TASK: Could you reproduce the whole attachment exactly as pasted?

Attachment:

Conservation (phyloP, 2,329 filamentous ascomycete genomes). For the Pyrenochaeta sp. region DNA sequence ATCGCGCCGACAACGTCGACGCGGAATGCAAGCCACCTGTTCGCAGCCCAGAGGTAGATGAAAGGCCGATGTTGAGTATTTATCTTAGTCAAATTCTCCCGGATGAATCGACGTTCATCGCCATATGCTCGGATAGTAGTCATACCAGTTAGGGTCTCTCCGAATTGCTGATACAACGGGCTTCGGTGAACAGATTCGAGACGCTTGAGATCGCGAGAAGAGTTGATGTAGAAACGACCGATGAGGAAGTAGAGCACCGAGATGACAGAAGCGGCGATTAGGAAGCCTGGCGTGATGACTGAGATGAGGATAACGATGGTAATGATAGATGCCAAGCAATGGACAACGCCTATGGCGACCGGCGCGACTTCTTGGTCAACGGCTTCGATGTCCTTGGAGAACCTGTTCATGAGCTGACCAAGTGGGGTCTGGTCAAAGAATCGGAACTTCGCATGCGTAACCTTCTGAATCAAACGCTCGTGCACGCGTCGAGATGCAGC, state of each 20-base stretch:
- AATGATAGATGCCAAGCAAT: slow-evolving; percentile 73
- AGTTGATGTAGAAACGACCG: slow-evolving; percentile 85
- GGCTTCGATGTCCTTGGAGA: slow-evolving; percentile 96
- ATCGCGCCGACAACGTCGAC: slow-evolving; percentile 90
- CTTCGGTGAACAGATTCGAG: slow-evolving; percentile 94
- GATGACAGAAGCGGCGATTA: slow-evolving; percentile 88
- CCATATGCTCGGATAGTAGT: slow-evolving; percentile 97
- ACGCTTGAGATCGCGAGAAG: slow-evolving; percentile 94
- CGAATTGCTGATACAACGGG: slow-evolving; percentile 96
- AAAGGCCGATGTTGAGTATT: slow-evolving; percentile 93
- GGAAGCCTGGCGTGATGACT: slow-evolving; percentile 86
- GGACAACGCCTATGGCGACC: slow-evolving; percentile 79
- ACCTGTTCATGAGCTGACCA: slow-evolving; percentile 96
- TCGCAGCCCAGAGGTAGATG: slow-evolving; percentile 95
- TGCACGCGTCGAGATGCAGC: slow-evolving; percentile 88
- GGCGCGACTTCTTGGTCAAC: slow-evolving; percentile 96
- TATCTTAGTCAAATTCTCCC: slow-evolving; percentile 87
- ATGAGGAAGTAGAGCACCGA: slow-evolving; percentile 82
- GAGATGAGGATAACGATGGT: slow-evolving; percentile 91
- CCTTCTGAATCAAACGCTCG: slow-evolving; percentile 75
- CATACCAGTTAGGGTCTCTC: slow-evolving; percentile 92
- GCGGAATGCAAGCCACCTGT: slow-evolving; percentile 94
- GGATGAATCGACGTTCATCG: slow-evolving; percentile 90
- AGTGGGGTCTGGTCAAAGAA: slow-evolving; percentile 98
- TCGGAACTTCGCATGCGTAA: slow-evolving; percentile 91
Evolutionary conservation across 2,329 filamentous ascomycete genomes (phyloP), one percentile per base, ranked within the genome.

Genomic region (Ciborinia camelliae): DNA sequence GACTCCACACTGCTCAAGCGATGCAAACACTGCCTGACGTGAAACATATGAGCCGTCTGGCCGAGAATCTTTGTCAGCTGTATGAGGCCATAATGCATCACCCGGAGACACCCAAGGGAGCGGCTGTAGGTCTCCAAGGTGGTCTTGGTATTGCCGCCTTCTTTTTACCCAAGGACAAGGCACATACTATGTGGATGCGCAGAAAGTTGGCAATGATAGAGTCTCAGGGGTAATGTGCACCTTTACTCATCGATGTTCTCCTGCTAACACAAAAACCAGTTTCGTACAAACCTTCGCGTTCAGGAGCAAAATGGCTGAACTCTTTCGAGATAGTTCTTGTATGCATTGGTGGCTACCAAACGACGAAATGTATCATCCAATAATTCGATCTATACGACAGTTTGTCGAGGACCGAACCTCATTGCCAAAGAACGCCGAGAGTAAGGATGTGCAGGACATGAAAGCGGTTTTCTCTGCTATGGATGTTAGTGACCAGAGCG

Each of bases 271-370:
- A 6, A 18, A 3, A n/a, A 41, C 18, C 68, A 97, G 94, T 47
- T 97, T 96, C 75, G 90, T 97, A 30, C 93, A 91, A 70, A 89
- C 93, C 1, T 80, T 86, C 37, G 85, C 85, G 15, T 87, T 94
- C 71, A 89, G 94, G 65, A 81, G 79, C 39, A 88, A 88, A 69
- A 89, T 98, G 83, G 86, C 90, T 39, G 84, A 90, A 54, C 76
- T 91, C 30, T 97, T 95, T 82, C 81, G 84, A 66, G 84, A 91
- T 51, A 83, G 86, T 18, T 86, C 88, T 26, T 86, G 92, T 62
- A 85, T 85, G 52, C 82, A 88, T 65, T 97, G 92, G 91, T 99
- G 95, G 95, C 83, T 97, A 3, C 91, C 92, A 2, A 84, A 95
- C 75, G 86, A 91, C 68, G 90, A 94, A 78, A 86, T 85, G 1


Conservation (phyloP, 2,329 filamentous ascomycete genomes). For the Pyrenochaeta sp. region DNA sequence ATCGCGCCGACAACGTCGACGCGGAATGCAAGCCACCTGTTCGCAGCCCAGAGGTAGATGAAAGGCCGATGTTGAGTATTTATCTTAGTCAAATTCTCCCGGATGAATCGACGTTCATCGCCATATGCTCGGATAGTAGTCATACCAGTTAGGGTCTCTCCGAATTGCTGATACAACGGGCTTCGGTGAACAGATTCGAGACGCTTGAGATCGCGAGAAGAGTTGATGTAGAAACGACCGATGAGGAAGTAGAGCACCGAGATGACAGAAGCGGCGATTAGGAAGCCTGGCGTGATGACTGAGATGAGGATAACGATGGTAATGATAGATGCCAAGCAATGGACAACGCCTATGGCGACCGGCGCGACTTCTTGGTCAACGGCTTCGATGTCCTTGGAGAACCTGTTCATGAGCTGACCAAGTGGGGTCTGGTCAAAGAATCGGAACTTCGCATGCGTAACCTTCTGAATCAAACGCTCGTGCACGCGTCGAGATGCAGC, state of each 20-base stretch:
- AATGATAGATGCCAAGCAAT: slow-evolving; percentile 73
- AGTTGATGTAGAAACGACCG: slow-evolving; percentile 85
- GGCTTCGATGTCCTTGGAGA: slow-evolving; percentile 96
- ATCGCGCCGACAACGTCGAC: slow-evolving; percentile 90
- CTTCGGTGAACAGATTCGAG: slow-evolving; percentile 94
- GATGACAGAAGCGGCGATTA: slow-evolving; percentile 88
- CCATATGCTCGGATAGTAGT: slow-evolving; percentile 97
- ACGCTTGAGATCGCGAGAAG: slow-evolving; percentile 94
- CGAATTGCTGATACAACGGG: slow-evolving; percentile 96
- AAAGGCCGATGTTGAGTATT: slow-evolving; percentile 93
- GGAAGCCTGGCGTGATGACT: slow-evolving; percentile 86
- GGACAACGCCTATGGCGACC: slow-evolving; percentile 79
- ACCTGTTCATGAGCTGACCA: slow-evolving; percentile 96
- TCGCAGCCCAGAGGTAGATG: slow-evolving; percentile 95
- TGCACGCGTCGAGATGCAGC: slow-evolving; percentile 88
- GGCGCGACTTCTTGGTCAAC: slow-evolving; percentile 96
- TATCTTAGTCAAATTCTCCC: slow-evolving; percentile 87
- ATGAGGAAGTAGAGCACCGA: slow-evolving; percentile 82
- GAGATGAGGATAACGATGGT: slow-evolving; percentile 91
- CCTTCTGAATCAAACGCTCG: slow-evolving; percentile 75
- CATACCAGTTAGGGTCTCTC: slow-evolving; percentile 92
- GCGGAATGCAAGCCACCTGT: slow-evolving; percentile 94
- GGATGAATCGACGTTCATCG: slow-evolving; percentile 90
- AGTGGGGTCTGGTCAAAGAA: slow-evolving; percentile 98
- TCGGAACTTCGCATGCGTAA: slow-evolving; percentile 91
Evolutionary conservation across 2,329 filamentous ascomycete genomes (phyloP), one percentile per base, ranked within the genome.

Genomic region (Ciborinia camelliae): DNA sequence GACTCCACACTGCTCAAGCGATGCAAACACTGCCTGACGTGAAACATATGAGCCGTCTGGCCGAGAATCTTTGTCAGCTGTATGAGGCCATAATGCATCACCCGGAGACACCCAAGGGAGCGGCTGTAGGTCTCCAAGGTGGTCTTGGTATTGCCGCCTTCTTTTTACCCAAGGACAAGGCACATACTATGTGGATGCGCAGAAAGTTGGCAATGATAGAGTCTCAGGGGTAATGTGCACCTTTACTCATCGATGTTCTCCTGCTAACACAAAAACCAGTTTCGTACAAACCTTCGCGTTCAGGAGCAAAATGGCTGAACTCTTTCGAGATAGTTCTTGTATGCATTGGTGGCTACCAAACGACGAAATGTATCATCCAATAATTCGATCTATACGACAGTTTGTCGAGGACCGAACCTCATTGCCAAAGAACGCCGAGAGTAAGGATGTGCAGGACATGAAAGCGGTTTTCTCTGCTATGGATGTTAGTGACCAGAGCG

Each of bases 271-370:
- A 6, A 18, A 3, A n/a, A 41, C 18, C 68, A 97, G 94, T 47
- T 97, T 96, C 75, G 90, T 97, A 30, C 93, A 91, A 70, A 89
- C 93, C 1, T 80, T 86, C 37, G 85, C 85, G 15, T 87, T 94
- C 71, A 89, G 94, G 65, A 81, G 79, C 39, A 88, A 88, A 69
- A 89, T 98, G 83, G 86, C 90, T 39, G 84, A 90, A 54, C 76
- T 91, C 30, T 97, T 95, T 82, C 81, G 84, A 66, G 84, A 91
- T 51, A 83, G 86, T 18, T 86, C 88, T 26, T 86, G 92, T 62
- A 85, T 85, G 52, C 82, A 88, T 65, T 97, G 92, G 91, T 99
- G 95, G 95, C 83, T 97, A 3, C 91, C 92, A 2, A 84, A 95
- C 75, G 86, A 91, C 68, G 90, A 94, A 78, A 86, T 85, G 1